Studentinformatie

Msc thesis subject: Using RS and GIS to describe vegetation changes over a period of 30 plus years on the island of Curacao

The Christoffelpark on Curacao is the area with the highest floristic and faunistic diversity of not only Curacao but also of all three ABC islands. The park was established in 1978 and is since managed by Carmabi Foundation (the official nature research and management organization of Curacao). In the late 1980s the management of the park started to reduce the number of wild goats that were roaming freely both inside and, in all areas bordering the park. At present hardly any goats are present and only a small number of wild donkeys are present in the higher parts of the southern section of the park.

There is quite an extensive literature describing the negative effects of free roaming exotic mammals on island ecosystems and vegetation regeneration as a result of the elimination of those grazers. Therefore, significant changes are expected to have taken in all vegetation types of the Christoffelpark. In 1987 Bokkestijn & Slijkhuis made a vegetation map of the Christoffelpark (scale 1:5000) using the relevé method of the ITC (Enschede, Netherlands). In 2018 three students of the University of Wageningen revisited 75 of the 208 sample plots of Bokkestijn & Slijkhuis (1987).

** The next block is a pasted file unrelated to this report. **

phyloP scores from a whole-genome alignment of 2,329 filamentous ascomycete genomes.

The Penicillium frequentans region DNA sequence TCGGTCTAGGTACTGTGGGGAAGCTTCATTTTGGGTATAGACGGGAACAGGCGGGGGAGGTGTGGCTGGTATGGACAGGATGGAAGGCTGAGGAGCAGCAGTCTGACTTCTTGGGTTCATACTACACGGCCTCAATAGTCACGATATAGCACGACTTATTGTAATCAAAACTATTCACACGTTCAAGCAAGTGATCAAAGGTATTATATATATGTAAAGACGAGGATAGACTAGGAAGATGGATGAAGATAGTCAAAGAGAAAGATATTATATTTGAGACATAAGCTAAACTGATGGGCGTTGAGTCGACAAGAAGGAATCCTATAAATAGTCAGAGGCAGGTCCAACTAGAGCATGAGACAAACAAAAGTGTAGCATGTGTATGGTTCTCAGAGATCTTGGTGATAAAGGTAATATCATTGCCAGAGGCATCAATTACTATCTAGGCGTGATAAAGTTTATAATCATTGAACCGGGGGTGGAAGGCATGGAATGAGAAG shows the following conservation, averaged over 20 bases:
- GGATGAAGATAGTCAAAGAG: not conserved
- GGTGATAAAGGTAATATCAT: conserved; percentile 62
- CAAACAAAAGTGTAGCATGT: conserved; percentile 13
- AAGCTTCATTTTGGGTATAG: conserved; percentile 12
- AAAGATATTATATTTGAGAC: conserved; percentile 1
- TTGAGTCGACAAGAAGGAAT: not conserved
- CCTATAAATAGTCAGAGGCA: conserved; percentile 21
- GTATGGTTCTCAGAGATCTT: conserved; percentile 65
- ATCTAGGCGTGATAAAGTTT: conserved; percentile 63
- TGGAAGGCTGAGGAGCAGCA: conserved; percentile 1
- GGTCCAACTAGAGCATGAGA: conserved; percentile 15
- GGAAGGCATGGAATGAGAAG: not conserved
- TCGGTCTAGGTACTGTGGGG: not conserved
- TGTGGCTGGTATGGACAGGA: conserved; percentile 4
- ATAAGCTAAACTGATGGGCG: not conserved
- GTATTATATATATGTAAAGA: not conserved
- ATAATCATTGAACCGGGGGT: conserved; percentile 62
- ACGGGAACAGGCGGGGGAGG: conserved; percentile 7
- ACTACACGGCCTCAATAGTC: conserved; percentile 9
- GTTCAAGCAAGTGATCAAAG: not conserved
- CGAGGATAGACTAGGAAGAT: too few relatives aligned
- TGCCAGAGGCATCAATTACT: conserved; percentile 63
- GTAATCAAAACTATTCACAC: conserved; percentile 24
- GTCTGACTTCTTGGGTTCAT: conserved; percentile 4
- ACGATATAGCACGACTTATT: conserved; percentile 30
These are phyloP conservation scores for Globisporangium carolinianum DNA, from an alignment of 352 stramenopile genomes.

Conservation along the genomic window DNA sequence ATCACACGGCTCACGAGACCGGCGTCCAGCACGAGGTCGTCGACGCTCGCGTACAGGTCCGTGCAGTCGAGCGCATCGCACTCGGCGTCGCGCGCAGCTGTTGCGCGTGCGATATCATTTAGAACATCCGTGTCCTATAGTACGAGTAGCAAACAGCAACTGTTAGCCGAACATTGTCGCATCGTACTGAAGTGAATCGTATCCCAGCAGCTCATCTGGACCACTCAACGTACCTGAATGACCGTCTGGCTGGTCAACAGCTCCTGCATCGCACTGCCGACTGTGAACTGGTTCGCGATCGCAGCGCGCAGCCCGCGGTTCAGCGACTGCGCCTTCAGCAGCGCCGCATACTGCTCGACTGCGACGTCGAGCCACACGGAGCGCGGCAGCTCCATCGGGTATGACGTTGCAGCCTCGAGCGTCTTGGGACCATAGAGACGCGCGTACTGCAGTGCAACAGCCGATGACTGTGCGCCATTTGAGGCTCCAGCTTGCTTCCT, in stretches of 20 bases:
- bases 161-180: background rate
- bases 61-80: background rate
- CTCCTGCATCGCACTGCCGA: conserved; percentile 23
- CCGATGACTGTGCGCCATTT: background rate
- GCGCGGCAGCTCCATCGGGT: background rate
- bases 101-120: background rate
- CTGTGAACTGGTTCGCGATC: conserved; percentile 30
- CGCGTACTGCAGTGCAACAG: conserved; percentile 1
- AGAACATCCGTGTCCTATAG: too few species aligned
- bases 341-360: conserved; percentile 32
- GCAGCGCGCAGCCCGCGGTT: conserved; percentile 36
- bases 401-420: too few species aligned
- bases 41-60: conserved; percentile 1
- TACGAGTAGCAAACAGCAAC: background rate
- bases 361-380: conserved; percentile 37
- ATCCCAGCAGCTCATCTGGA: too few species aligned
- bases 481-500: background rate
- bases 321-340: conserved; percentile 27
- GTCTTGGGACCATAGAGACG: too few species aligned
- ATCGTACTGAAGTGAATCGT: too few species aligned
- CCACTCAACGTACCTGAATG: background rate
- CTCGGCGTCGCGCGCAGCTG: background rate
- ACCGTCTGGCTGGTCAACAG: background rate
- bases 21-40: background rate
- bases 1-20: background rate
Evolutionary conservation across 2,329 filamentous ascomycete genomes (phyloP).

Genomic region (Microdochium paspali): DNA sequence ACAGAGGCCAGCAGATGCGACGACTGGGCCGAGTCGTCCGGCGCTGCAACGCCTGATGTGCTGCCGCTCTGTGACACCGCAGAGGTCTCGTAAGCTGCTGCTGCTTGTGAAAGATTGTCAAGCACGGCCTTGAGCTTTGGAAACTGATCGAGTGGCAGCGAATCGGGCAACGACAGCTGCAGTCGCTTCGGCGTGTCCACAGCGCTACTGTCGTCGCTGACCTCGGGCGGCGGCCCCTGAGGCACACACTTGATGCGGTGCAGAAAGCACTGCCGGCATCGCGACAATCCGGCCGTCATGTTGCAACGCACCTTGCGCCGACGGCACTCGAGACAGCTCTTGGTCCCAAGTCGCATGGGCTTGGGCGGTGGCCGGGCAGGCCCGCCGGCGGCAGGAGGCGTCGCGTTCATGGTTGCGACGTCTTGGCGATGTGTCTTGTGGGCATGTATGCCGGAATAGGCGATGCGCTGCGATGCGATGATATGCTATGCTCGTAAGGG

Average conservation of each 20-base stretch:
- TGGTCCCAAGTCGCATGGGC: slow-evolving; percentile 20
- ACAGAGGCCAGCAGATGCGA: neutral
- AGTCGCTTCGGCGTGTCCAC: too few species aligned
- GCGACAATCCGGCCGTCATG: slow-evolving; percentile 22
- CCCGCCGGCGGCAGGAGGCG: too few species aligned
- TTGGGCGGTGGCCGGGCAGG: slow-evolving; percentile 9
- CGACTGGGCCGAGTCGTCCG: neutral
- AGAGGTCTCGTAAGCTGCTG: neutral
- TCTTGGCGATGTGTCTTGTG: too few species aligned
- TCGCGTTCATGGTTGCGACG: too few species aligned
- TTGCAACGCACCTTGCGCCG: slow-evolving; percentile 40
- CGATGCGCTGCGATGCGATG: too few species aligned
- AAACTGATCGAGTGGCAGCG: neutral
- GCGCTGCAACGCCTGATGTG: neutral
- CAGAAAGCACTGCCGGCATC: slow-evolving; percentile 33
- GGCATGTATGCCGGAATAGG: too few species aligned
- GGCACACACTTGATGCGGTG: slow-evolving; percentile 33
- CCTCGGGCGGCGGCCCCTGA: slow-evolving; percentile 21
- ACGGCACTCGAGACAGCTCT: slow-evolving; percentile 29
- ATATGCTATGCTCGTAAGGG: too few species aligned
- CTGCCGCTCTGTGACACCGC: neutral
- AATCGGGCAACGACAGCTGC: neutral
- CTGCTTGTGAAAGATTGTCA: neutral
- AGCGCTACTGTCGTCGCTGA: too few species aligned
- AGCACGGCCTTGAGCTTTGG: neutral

With the use of RS and GIS we expect to describe the changes in the vegetation that has taken place over the last 30 plus years in the Christoffelpark. If necessary, we will focus on a selection of vegetation types. The data set of the 75 sample plots revisited by the students in 2018 will be used in addition to additional data to be obtained through fieldwork in 2019. Two Carmabi biologists (Erik Houtepen & John de Freitas) will be directly involved in the project. For further information: j.defreitas@carmabi.org or e.houtepen@carmabi.org.

Objectives

  • Map vegetation changes in the Christoffelpark over the last 30+ years
  • Validation and interpretation of changes that have taken place.

Literature

Theme(s): Sensing & measuring, Integrated Land Monitoring